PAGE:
The statements, by the House Speaker Thomas Foley and the Massachusetts Congressman Joe Kennedy, came during a two-day US visit by Douglas Hurd, the Foreign Secretary, who went out of his way to raise the problem of Northern Ireland in meetings with both Mr Foley and the powerful Senate Foreign Relations Committee.
Urging all political parties in the province who condemned violence to resume talks on Northern Ireland's future, Mr Foley described the blast and subsequent attacks on Catholics as 'senseless savagery which resolve nothing'.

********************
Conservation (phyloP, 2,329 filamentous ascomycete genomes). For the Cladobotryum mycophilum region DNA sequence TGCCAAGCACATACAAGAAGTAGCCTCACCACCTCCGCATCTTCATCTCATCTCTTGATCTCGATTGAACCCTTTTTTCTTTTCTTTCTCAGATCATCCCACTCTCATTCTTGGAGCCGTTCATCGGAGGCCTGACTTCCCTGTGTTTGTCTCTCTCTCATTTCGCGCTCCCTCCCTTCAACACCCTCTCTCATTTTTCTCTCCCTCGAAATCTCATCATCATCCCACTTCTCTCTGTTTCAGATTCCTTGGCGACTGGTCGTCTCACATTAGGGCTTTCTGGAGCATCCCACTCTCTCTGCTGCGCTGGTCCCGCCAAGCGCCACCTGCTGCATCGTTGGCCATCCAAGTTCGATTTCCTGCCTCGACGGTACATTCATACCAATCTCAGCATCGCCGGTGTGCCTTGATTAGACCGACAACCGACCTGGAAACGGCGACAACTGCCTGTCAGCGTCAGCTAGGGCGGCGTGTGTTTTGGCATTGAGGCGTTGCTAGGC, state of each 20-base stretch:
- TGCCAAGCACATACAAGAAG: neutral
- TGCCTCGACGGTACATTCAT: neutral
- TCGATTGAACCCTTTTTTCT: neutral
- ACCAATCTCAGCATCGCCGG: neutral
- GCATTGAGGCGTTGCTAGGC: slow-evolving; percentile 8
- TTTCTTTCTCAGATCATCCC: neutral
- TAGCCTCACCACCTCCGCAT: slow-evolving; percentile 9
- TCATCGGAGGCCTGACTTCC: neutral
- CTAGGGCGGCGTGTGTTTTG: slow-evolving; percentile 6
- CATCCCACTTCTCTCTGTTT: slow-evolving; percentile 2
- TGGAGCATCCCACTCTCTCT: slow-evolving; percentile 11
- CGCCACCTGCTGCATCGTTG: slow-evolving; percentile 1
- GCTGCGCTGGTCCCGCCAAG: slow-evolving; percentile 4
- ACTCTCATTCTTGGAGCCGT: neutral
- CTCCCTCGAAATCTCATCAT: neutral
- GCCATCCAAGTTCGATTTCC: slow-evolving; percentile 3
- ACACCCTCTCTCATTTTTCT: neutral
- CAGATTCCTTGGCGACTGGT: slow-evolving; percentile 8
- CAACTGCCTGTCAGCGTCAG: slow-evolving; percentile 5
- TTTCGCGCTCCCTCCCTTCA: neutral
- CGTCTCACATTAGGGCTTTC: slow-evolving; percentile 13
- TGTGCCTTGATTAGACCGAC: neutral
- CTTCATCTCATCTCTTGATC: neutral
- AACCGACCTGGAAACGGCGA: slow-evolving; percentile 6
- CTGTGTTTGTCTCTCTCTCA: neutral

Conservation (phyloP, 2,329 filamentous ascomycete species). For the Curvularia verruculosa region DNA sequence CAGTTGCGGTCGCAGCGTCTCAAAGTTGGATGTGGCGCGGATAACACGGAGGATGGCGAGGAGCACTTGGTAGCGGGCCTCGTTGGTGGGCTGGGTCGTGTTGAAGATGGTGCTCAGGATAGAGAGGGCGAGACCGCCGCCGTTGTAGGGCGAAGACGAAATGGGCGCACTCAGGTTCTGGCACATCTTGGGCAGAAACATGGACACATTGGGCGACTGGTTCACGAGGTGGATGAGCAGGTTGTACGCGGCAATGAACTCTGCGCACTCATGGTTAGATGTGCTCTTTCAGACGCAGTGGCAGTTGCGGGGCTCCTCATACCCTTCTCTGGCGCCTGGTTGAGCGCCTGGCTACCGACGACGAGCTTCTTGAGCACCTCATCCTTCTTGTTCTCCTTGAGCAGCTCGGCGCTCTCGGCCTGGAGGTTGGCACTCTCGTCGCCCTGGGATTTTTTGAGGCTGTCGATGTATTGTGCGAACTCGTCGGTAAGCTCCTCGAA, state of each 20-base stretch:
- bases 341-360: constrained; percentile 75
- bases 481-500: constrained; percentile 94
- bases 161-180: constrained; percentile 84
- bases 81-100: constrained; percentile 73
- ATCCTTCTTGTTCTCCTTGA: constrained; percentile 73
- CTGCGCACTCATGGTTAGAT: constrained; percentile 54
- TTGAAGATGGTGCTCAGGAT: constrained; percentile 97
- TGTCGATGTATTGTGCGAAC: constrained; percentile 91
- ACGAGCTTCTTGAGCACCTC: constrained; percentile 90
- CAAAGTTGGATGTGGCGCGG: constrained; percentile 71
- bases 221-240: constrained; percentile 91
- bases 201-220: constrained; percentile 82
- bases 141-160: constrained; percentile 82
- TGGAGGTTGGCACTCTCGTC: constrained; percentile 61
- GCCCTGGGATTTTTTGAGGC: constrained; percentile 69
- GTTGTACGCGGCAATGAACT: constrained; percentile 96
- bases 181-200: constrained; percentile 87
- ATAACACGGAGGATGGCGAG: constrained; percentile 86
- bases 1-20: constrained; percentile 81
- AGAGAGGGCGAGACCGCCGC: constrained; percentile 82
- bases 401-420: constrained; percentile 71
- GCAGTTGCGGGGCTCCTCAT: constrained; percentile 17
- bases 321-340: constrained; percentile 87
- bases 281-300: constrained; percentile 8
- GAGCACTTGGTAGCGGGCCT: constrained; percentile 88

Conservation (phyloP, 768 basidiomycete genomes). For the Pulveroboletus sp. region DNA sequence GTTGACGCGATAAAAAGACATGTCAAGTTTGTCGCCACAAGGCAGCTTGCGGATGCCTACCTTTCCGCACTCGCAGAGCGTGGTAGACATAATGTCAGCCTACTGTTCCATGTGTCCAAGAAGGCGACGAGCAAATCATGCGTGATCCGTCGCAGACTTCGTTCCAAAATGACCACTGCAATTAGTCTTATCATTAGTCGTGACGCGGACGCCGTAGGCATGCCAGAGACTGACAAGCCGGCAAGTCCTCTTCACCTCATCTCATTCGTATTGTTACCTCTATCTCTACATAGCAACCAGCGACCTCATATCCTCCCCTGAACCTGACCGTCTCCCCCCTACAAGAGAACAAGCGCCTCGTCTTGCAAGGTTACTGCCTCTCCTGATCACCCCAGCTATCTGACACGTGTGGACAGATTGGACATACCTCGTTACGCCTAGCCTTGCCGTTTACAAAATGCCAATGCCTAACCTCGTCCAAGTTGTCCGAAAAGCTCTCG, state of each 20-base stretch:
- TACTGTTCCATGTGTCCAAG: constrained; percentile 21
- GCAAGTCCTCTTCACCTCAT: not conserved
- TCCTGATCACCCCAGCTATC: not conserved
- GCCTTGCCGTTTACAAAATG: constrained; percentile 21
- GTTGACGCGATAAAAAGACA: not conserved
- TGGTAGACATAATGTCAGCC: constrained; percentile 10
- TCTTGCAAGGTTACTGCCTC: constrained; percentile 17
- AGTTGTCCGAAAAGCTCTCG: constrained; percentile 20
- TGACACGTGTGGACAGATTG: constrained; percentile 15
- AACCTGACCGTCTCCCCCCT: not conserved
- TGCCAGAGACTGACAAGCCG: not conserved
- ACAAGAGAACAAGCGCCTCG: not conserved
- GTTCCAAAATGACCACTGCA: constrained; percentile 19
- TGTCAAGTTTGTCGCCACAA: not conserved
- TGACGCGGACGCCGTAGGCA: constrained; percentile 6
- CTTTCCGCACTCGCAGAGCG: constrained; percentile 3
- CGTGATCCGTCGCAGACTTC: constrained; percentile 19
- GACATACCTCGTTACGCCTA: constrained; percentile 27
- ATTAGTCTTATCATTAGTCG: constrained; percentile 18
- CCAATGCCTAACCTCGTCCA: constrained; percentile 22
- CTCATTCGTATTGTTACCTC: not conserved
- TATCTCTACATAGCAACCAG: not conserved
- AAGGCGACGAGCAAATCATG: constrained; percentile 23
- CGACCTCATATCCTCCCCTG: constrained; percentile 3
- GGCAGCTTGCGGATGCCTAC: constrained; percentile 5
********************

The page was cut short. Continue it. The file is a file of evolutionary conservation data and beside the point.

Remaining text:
Atrocities of either camp, a statement said, 'must produce the broadest possible condemnation among all who claim the mantle of civilisation'. Mr Kennedy called the bombing 'a murderous outrage'.
Mr Hurd yesterday said he 'very warmly welcomed' Mr Foley's statement. The Warrington bombers were simply killers, 'and killers deserve no support'. He said support for the IRA 'in both the North and the South (of Ireland) was rapidly diminishing'.
That Mr Hurd himself raised Northern Ireland, ever a sensitive issue in the US, during his visit is a sign of London's concern over the more interventionist policy that the Clinton administration has been signalling. That concern has only in part been removed by the President's decision to defer appointment of a special envoy to the North.Reuse content